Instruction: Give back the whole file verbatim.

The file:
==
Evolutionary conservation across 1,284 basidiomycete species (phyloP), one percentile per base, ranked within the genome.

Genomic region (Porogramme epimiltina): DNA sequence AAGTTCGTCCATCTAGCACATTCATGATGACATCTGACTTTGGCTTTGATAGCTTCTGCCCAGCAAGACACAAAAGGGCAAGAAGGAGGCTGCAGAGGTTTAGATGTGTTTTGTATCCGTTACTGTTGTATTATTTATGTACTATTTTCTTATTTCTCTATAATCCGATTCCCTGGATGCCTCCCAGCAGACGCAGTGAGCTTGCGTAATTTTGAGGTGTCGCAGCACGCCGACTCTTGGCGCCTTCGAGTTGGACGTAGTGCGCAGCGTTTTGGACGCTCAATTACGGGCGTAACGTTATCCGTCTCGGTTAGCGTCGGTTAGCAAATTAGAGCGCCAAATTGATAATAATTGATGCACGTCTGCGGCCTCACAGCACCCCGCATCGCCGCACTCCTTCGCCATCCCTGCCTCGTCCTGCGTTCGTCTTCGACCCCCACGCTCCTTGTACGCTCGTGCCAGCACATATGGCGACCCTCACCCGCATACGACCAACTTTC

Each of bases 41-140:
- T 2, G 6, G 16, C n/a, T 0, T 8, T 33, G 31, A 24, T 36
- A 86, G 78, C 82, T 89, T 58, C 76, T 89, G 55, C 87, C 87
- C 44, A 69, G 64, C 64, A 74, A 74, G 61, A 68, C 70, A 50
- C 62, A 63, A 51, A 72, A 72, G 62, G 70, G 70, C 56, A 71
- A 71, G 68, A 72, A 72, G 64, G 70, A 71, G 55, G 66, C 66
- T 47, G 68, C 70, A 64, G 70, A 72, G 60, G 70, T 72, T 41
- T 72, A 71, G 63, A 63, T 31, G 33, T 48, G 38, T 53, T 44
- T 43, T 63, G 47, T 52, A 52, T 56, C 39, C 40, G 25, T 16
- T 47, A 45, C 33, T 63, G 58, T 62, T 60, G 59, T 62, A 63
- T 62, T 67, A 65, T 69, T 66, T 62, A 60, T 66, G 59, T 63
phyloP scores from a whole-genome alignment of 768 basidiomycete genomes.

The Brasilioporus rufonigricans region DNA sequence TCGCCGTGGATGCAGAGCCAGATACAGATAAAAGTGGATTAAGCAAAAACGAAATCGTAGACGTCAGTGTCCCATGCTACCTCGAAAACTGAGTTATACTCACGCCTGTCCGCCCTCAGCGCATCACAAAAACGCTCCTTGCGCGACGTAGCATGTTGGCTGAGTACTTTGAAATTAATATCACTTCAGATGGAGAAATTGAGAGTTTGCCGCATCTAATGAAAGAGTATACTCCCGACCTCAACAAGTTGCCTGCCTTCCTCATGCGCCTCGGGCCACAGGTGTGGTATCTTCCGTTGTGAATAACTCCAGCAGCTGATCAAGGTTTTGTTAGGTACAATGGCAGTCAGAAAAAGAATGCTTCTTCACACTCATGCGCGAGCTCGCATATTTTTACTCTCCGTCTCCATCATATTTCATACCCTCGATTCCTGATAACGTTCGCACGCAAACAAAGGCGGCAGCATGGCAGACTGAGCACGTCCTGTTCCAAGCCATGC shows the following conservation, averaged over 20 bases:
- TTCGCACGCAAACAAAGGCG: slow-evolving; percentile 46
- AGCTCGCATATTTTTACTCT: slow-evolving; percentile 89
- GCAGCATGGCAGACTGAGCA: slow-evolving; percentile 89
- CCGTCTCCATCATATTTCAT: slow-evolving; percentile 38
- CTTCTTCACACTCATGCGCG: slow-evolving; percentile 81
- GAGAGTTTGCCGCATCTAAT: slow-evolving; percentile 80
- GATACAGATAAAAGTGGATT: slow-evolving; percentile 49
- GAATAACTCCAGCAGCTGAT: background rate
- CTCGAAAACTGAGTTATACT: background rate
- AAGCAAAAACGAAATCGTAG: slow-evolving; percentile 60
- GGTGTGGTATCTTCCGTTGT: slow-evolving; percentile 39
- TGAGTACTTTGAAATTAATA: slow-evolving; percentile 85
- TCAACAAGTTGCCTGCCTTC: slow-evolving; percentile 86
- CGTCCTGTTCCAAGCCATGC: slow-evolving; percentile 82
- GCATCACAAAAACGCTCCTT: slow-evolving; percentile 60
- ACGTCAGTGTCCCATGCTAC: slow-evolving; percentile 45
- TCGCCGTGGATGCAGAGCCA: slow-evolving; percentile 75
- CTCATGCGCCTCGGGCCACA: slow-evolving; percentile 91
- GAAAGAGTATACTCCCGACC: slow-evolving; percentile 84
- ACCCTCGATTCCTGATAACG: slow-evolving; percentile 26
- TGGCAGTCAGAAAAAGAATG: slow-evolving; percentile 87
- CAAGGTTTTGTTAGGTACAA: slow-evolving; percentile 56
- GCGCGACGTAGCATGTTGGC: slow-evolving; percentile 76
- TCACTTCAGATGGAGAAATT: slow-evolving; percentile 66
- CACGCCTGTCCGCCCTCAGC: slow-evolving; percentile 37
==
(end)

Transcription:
Evolutionary conservation across 1,284 basidiomycete species (phyloP), one percentile per base, ranked within the genome.

Genomic region (Porogramme epimiltina): DNA sequence AAGTTCGTCCATCTAGCACATTCATGATGACATCTGACTTTGGCTTTGATAGCTTCTGCCCAGCAAGACACAAAAGGGCAAGAAGGAGGCTGCAGAGGTTTAGATGTGTTTTGTATCCGTTACTGTTGTATTATTTATGTACTATTTTCTTATTTCTCTATAATCCGATTCCCTGGATGCCTCCCAGCAGACGCAGTGAGCTTGCGTAATTTTGAGGTGTCGCAGCACGCCGACTCTTGGCGCCTTCGAGTTGGACGTAGTGCGCAGCGTTTTGGACGCTCAATTACGGGCGTAACGTTATCCGTCTCGGTTAGCGTCGGTTAGCAAATTAGAGCGCCAAATTGATAATAATTGATGCACGTCTGCGGCCTCACAGCACCCCGCATCGCCGCACTCCTTCGCCATCCCTGCCTCGTCCTGCGTTCGTCTTCGACCCCCACGCTCCTTGTACGCTCGTGCCAGCACATATGGCGACCCTCACCCGCATACGACCAACTTTC

Each of bases 41-140:
- T 2, G 6, G 16, C n/a, T 0, T 8, T 33, G 31, A 24, T 36
- A 86, G 78, C 82, T 89, T 58, C 76, T 89, G 55, C 87, C 87
- C 44, A 69, G 64, C 64, A 74, A 74, G 61, A 68, C 70, A 50
- C 62, A 63, A 51, A 72, A 72, G 62, G 70, G 70, C 56, A 71
- A 71, G 68, A 72, A 72, G 64, G 70, A 71, G 55, G 66, C 66
- T 47, G 68, C 70, A 64, G 70, A 72, G 60, G 70, T 72, T 41
- T 72, A 71, G 63, A 63, T 31, G 33, T 48, G 38, T 53, T 44
- T 43, T 63, G 47, T 52, A 52, T 56, C 39, C 40, G 25, T 16
- T 47, A 45, C 33, T 63, G 58, T 62, T 60, G 59, T 62, A 63
- T 62, T 67, A 65, T 69, T 66, T 62, A 60, T 66, G 59, T 63
phyloP scores from a whole-genome alignment of 768 basidiomycete genomes.

The Brasilioporus rufonigricans region DNA sequence TCGCCGTGGATGCAGAGCCAGATACAGATAAAAGTGGATTAAGCAAAAACGAAATCGTAGACGTCAGTGTCCCATGCTACCTCGAAAACTGAGTTATACTCACGCCTGTCCGCCCTCAGCGCATCACAAAAACGCTCCTTGCGCGACGTAGCATGTTGGCTGAGTACTTTGAAATTAATATCACTTCAGATGGAGAAATTGAGAGTTTGCCGCATCTAATGAAAGAGTATACTCCCGACCTCAACAAGTTGCCTGCCTTCCTCATGCGCCTCGGGCCACAGGTGTGGTATCTTCCGTTGTGAATAACTCCAGCAGCTGATCAAGGTTTTGTTAGGTACAATGGCAGTCAGAAAAAGAATGCTTCTTCACACTCATGCGCGAGCTCGCATATTTTTACTCTCCGTCTCCATCATATTTCATACCCTCGATTCCTGATAACGTTCGCACGCAAACAAAGGCGGCAGCATGGCAGACTGAGCACGTCCTGTTCCAAGCCATGC shows the following conservation, averaged over 20 bases:
- TTCGCACGCAAACAAAGGCG: slow-evolving; percentile 46
- AGCTCGCATATTTTTACTCT: slow-evolving; percentile 89
- GCAGCATGGCAGACTGAGCA: slow-evolving; percentile 89
- CCGTCTCCATCATATTTCAT: slow-evolving; percentile 38
- CTTCTTCACACTCATGCGCG: slow-evolving; percentile 81
- GAGAGTTTGCCGCATCTAAT: slow-evolving; percentile 80
- GATACAGATAAAAGTGGATT: slow-evolving; percentile 49
- GAATAACTCCAGCAGCTGAT: background rate
- CTCGAAAACTGAGTTATACT: background rate
- AAGCAAAAACGAAATCGTAG: slow-evolving; percentile 60
- GGTGTGGTATCTTCCGTTGT: slow-evolving; percentile 39
- TGAGTACTTTGAAATTAATA: slow-evolving; percentile 85
- TCAACAAGTTGCCTGCCTTC: slow-evolving; percentile 86
- CGTCCTGTTCCAAGCCATGC: slow-evolving; percentile 82
- GCATCACAAAAACGCTCCTT: slow-evolving; percentile 60
- ACGTCAGTGTCCCATGCTAC: slow-evolving; percentile 45
- TCGCCGTGGATGCAGAGCCA: slow-evolving; percentile 75
- CTCATGCGCCTCGGGCCACA: slow-evolving; percentile 91
- GAAAGAGTATACTCCCGACC: slow-evolving; percentile 84
- ACCCTCGATTCCTGATAACG: slow-evolving; percentile 26
- TGGCAGTCAGAAAAAGAATG: slow-evolving; percentile 87
- CAAGGTTTTGTTAGGTACAA: slow-evolving; percentile 56
- GCGCGACGTAGCATGTTGGC: slow-evolving; percentile 76
- TCACTTCAGATGGAGAAATT: slow-evolving; percentile 66
- CACGCCTGTCCGCCCTCAGC: slow-evolving; percentile 37